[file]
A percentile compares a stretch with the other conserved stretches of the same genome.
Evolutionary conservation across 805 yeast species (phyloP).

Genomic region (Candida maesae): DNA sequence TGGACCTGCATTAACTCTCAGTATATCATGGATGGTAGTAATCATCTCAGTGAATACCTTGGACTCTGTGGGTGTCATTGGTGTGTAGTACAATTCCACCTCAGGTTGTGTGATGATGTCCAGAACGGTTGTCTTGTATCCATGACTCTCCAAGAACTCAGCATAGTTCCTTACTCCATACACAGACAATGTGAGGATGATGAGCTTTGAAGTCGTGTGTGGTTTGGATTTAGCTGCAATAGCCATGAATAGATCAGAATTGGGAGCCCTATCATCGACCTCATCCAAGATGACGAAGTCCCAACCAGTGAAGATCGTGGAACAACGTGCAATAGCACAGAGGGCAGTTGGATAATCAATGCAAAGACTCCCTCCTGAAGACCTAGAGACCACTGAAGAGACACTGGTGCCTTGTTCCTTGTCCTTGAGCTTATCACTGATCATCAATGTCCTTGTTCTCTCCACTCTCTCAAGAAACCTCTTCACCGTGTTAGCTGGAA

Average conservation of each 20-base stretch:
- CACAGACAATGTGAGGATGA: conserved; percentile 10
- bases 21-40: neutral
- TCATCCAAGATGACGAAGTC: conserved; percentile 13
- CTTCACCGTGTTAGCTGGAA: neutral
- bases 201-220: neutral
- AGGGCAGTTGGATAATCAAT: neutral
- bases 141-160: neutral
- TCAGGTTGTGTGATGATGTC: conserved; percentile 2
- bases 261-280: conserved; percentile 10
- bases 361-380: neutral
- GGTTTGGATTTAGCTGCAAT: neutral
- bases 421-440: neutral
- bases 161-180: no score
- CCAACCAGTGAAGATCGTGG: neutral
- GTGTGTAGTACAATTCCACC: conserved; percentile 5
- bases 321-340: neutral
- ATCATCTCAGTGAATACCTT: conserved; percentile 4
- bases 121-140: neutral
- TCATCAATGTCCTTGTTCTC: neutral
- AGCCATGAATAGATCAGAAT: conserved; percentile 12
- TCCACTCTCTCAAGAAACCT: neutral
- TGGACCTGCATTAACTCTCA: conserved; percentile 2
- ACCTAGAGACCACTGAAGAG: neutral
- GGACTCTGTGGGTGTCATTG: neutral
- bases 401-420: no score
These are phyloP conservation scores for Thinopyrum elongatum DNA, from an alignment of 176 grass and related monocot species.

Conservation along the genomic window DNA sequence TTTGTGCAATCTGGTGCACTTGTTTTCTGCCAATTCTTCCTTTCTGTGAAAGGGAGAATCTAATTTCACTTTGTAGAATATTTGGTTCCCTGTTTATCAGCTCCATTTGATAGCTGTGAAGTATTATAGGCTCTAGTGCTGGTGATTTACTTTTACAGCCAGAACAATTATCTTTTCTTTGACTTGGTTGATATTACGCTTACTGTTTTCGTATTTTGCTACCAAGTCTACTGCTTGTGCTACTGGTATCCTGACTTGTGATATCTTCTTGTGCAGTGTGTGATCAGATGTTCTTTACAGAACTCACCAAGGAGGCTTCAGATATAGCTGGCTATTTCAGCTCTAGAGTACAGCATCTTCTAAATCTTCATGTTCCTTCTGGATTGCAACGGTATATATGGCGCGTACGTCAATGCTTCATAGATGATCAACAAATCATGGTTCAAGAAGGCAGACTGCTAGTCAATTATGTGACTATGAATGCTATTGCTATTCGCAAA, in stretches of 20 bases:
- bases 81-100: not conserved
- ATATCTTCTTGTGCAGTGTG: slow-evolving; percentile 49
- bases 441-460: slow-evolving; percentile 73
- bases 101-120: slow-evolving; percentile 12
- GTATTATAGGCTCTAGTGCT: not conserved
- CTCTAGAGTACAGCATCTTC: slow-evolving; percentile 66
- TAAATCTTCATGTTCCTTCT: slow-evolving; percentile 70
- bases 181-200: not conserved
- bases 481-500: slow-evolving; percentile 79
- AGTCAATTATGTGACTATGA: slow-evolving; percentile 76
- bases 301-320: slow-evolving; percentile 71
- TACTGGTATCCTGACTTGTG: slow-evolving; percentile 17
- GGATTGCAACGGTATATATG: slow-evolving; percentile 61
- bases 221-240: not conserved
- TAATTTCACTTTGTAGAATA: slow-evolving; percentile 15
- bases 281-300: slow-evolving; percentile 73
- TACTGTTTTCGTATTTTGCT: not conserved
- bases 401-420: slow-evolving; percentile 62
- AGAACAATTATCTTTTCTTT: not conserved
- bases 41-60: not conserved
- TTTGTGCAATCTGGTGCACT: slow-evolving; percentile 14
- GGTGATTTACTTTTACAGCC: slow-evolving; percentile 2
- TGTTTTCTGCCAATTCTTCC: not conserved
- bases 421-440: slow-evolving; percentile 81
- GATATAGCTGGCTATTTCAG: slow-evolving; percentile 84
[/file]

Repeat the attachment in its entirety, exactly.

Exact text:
A percentile compares a stretch with the other conserved stretches of the same genome.
Evolutionary conservation across 805 yeast species (phyloP).

Genomic region (Candida maesae): DNA sequence TGGACCTGCATTAACTCTCAGTATATCATGGATGGTAGTAATCATCTCAGTGAATACCTTGGACTCTGTGGGTGTCATTGGTGTGTAGTACAATTCCACCTCAGGTTGTGTGATGATGTCCAGAACGGTTGTCTTGTATCCATGACTCTCCAAGAACTCAGCATAGTTCCTTACTCCATACACAGACAATGTGAGGATGATGAGCTTTGAAGTCGTGTGTGGTTTGGATTTAGCTGCAATAGCCATGAATAGATCAGAATTGGGAGCCCTATCATCGACCTCATCCAAGATGACGAAGTCCCAACCAGTGAAGATCGTGGAACAACGTGCAATAGCACAGAGGGCAGTTGGATAATCAATGCAAAGACTCCCTCCTGAAGACCTAGAGACCACTGAAGAGACACTGGTGCCTTGTTCCTTGTCCTTGAGCTTATCACTGATCATCAATGTCCTTGTTCTCTCCACTCTCTCAAGAAACCTCTTCACCGTGTTAGCTGGAA

Average conservation of each 20-base stretch:
- CACAGACAATGTGAGGATGA: conserved; percentile 10
- bases 21-40: neutral
- TCATCCAAGATGACGAAGTC: conserved; percentile 13
- CTTCACCGTGTTAGCTGGAA: neutral
- bases 201-220: neutral
- AGGGCAGTTGGATAATCAAT: neutral
- bases 141-160: neutral
- TCAGGTTGTGTGATGATGTC: conserved; percentile 2
- bases 261-280: conserved; percentile 10
- bases 361-380: neutral
- GGTTTGGATTTAGCTGCAAT: neutral
- bases 421-440: neutral
- bases 161-180: no score
- CCAACCAGTGAAGATCGTGG: neutral
- GTGTGTAGTACAATTCCACC: conserved; percentile 5
- bases 321-340: neutral
- ATCATCTCAGTGAATACCTT: conserved; percentile 4
- bases 121-140: neutral
- TCATCAATGTCCTTGTTCTC: neutral
- AGCCATGAATAGATCAGAAT: conserved; percentile 12
- TCCACTCTCTCAAGAAACCT: neutral
- TGGACCTGCATTAACTCTCA: conserved; percentile 2
- ACCTAGAGACCACTGAAGAG: neutral
- GGACTCTGTGGGTGTCATTG: neutral
- bases 401-420: no score
These are phyloP conservation scores for Thinopyrum elongatum DNA, from an alignment of 176 grass and related monocot species.

Conservation along the genomic window DNA sequence TTTGTGCAATCTGGTGCACTTGTTTTCTGCCAATTCTTCCTTTCTGTGAAAGGGAGAATCTAATTTCACTTTGTAGAATATTTGGTTCCCTGTTTATCAGCTCCATTTGATAGCTGTGAAGTATTATAGGCTCTAGTGCTGGTGATTTACTTTTACAGCCAGAACAATTATCTTTTCTTTGACTTGGTTGATATTACGCTTACTGTTTTCGTATTTTGCTACCAAGTCTACTGCTTGTGCTACTGGTATCCTGACTTGTGATATCTTCTTGTGCAGTGTGTGATCAGATGTTCTTTACAGAACTCACCAAGGAGGCTTCAGATATAGCTGGCTATTTCAGCTCTAGAGTACAGCATCTTCTAAATCTTCATGTTCCTTCTGGATTGCAACGGTATATATGGCGCGTACGTCAATGCTTCATAGATGATCAACAAATCATGGTTCAAGAAGGCAGACTGCTAGTCAATTATGTGACTATGAATGCTATTGCTATTCGCAAA, in stretches of 20 bases:
- bases 81-100: not conserved
- ATATCTTCTTGTGCAGTGTG: slow-evolving; percentile 49
- bases 441-460: slow-evolving; percentile 73
- bases 101-120: slow-evolving; percentile 12
- GTATTATAGGCTCTAGTGCT: not conserved
- CTCTAGAGTACAGCATCTTC: slow-evolving; percentile 66
- TAAATCTTCATGTTCCTTCT: slow-evolving; percentile 70
- bases 181-200: not conserved
- bases 481-500: slow-evolving; percentile 79
- AGTCAATTATGTGACTATGA: slow-evolving; percentile 76
- bases 301-320: slow-evolving; percentile 71
- TACTGGTATCCTGACTTGTG: slow-evolving; percentile 17
- GGATTGCAACGGTATATATG: slow-evolving; percentile 61
- bases 221-240: not conserved
- TAATTTCACTTTGTAGAATA: slow-evolving; percentile 15
- bases 281-300: slow-evolving; percentile 73
- TACTGTTTTCGTATTTTGCT: not conserved
- bases 401-420: slow-evolving; percentile 62
- AGAACAATTATCTTTTCTTT: not conserved
- bases 41-60: not conserved
- TTTGTGCAATCTGGTGCACT: slow-evolving; percentile 14
- GGTGATTTACTTTTACAGCC: slow-evolving; percentile 2
- TGTTTTCTGCCAATTCTTCC: not conserved
- bases 421-440: slow-evolving; percentile 81
- GATATAGCTGGCTATTTCAG: slow-evolving; percentile 84